I love cowash (conditioner based hair cleanser), but I prefer to use, ACV (apple cider vinegar) and a tea tree clarifying shampoo first because my scalp is often dry and itchy. I also deep condition, steam and get my ends clipped every 2 months…

Here is a list of natural hair must-haves and Black-owned hair care products:

Detangling Comb
Cowash or Sulfate-free Moisturizing Shampoo
Moisturizing Conditioner and Leave-In Conditioner
Plastic and Metalic Shower Caps
Hair Oil of your choice: Olive, Coconut Oil, Argan, Jojoba or a blend

I keep my hair in protective styles like faux locs, braids, cornrows or natural ponytails with hair added most of the year. Now that my hair is longer — I love to put my hair back in a ponytail, slather on leave-in conditioner and rock a bun. But thanks to so many talented sistas on Youtube, the possibilities are endless. Here is a new hairstyle I’m playing with:

There is no reason why styles like this shouldn’t be accepted at work. The more women feel empowered to wear our natural hair — the more it will become commonplace.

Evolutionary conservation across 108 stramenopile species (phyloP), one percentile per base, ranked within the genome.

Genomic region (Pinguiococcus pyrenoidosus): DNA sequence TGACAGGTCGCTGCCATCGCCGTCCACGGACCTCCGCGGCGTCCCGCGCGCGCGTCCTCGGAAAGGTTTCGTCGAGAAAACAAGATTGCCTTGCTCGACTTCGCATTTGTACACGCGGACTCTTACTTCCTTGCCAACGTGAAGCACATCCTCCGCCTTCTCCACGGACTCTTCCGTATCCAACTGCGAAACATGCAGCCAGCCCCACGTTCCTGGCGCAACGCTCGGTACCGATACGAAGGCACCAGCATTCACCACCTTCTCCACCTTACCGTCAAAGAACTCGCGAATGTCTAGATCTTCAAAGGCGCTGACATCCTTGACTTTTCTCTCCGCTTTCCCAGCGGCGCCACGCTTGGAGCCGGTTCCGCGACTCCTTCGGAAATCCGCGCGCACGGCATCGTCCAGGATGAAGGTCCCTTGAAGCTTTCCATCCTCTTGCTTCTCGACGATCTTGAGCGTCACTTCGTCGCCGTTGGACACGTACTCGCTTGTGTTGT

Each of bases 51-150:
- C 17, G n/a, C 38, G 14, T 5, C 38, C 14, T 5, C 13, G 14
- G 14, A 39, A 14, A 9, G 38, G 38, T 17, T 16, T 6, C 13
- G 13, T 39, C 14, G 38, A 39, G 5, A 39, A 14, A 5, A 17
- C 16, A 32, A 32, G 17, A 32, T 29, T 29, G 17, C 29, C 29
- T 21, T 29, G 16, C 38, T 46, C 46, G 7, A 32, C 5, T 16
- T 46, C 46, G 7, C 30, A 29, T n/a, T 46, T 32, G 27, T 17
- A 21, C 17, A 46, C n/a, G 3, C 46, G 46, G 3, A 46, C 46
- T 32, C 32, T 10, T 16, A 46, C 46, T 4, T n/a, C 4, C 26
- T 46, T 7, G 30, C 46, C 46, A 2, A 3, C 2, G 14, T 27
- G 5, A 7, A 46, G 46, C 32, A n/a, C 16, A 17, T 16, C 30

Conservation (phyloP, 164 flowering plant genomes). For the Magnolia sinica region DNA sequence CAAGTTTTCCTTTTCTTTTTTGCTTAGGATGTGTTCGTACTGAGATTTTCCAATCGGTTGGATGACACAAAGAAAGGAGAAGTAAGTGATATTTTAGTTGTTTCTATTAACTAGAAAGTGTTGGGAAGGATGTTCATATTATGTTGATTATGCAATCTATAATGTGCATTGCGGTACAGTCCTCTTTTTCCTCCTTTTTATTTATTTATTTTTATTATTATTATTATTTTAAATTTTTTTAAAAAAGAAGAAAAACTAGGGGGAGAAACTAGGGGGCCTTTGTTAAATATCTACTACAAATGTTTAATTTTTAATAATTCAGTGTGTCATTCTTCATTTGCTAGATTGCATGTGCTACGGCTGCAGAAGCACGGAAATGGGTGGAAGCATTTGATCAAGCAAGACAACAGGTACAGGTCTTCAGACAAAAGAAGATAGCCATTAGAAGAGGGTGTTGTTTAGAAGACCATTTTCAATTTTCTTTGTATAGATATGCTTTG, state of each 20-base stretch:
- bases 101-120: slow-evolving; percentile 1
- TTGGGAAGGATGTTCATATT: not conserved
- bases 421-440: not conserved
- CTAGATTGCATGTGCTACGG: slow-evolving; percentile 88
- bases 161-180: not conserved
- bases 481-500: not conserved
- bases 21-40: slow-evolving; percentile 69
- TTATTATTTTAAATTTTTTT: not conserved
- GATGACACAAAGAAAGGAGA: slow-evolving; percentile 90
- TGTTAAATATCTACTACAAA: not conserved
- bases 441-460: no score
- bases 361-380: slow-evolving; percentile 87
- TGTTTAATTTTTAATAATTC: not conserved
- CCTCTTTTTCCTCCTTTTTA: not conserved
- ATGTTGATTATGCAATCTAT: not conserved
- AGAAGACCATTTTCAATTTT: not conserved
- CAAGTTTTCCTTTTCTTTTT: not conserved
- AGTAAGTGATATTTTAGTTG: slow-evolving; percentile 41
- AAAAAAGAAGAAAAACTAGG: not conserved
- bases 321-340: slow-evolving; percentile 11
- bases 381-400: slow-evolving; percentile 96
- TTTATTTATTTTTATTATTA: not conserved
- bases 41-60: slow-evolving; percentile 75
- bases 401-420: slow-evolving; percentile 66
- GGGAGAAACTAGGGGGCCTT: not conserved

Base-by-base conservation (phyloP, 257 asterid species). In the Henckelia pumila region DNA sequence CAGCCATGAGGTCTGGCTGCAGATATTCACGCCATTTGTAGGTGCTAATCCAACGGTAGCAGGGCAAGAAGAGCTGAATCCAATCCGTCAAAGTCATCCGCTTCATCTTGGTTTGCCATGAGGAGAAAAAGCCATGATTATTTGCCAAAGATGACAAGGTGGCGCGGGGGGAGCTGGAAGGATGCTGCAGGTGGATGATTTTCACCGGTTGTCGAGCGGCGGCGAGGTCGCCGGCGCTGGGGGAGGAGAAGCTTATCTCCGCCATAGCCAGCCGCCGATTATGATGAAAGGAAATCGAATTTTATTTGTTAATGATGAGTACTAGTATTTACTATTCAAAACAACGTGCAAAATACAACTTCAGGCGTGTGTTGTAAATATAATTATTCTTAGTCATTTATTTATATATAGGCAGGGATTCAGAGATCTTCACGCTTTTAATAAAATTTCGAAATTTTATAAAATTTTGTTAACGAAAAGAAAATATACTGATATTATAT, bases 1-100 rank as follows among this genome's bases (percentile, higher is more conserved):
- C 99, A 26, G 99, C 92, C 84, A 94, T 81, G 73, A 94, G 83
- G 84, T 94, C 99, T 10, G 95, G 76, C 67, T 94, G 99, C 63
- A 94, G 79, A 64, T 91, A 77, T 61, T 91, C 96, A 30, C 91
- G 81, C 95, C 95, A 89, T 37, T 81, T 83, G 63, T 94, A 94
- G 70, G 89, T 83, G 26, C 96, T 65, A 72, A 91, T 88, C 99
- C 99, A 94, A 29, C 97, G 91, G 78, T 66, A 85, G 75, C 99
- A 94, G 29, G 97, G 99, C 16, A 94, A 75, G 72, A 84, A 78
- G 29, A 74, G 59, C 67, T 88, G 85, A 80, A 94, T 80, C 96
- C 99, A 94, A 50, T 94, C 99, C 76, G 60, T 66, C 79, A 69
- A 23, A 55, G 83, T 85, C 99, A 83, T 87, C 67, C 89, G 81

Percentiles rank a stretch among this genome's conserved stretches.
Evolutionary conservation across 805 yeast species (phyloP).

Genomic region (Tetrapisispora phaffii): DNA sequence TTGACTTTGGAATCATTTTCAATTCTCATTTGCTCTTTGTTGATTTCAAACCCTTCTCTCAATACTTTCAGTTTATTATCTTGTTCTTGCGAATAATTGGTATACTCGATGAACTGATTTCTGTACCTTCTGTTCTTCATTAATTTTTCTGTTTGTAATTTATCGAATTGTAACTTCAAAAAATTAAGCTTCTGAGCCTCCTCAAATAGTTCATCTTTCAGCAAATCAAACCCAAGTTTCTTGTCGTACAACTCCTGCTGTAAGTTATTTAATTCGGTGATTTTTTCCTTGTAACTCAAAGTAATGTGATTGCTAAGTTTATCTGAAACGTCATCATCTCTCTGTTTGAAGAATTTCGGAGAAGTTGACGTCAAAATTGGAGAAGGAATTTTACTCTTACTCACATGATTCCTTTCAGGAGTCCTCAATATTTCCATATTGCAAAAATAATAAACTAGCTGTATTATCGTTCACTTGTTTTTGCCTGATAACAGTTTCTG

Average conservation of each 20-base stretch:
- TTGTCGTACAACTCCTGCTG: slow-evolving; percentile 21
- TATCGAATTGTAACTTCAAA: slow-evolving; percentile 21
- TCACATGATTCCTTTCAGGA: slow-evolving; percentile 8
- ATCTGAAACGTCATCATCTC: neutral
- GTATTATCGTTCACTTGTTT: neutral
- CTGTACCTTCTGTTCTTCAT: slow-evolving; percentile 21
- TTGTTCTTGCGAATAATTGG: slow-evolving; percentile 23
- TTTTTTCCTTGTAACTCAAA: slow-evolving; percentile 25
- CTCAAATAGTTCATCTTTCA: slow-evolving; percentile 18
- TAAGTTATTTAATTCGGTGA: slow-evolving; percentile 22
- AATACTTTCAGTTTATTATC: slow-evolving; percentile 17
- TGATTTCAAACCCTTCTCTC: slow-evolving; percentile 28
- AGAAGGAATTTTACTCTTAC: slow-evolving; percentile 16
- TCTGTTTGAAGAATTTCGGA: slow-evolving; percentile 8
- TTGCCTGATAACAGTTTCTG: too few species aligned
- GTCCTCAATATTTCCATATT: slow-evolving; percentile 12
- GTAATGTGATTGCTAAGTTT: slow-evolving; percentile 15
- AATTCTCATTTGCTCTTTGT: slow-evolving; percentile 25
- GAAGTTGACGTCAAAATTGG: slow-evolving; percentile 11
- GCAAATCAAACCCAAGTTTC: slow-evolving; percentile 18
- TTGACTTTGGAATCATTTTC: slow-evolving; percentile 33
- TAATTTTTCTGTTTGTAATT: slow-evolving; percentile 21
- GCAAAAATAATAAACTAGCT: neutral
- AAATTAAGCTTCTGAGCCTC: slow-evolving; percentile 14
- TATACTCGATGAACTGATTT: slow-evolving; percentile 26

Straight talk about transitioning

If you’re going to transition from chemically treated to natural hair — I would advise you to consult a licensed cosmetologist who specializes in natural hair. Think about the investment of time, money and the potential personal and professional impact. Will your new look cost your relationship or job? These are real and important questions…

Having this extended time away from work gives you time to think, research and make a transition plan. Once again, there are tons of tutorials on Youtube, but keep in mind like our skin color our hair textures are just as varied and what works for some may not work for you. Either way — it will be a journey of trial and error — finding different products and different stylists….

Here are some other Black hair care resources for some No Heat Helpers.

Now is the time to take control of our image. No one should tell Black or brown women that our natural hair is unprofessional, ugly or unkept and that includes all the myriad ways we style our natural hair — including twists, braids and locs. As long as our hair clean — neatness should not be based on Eurocentric standards.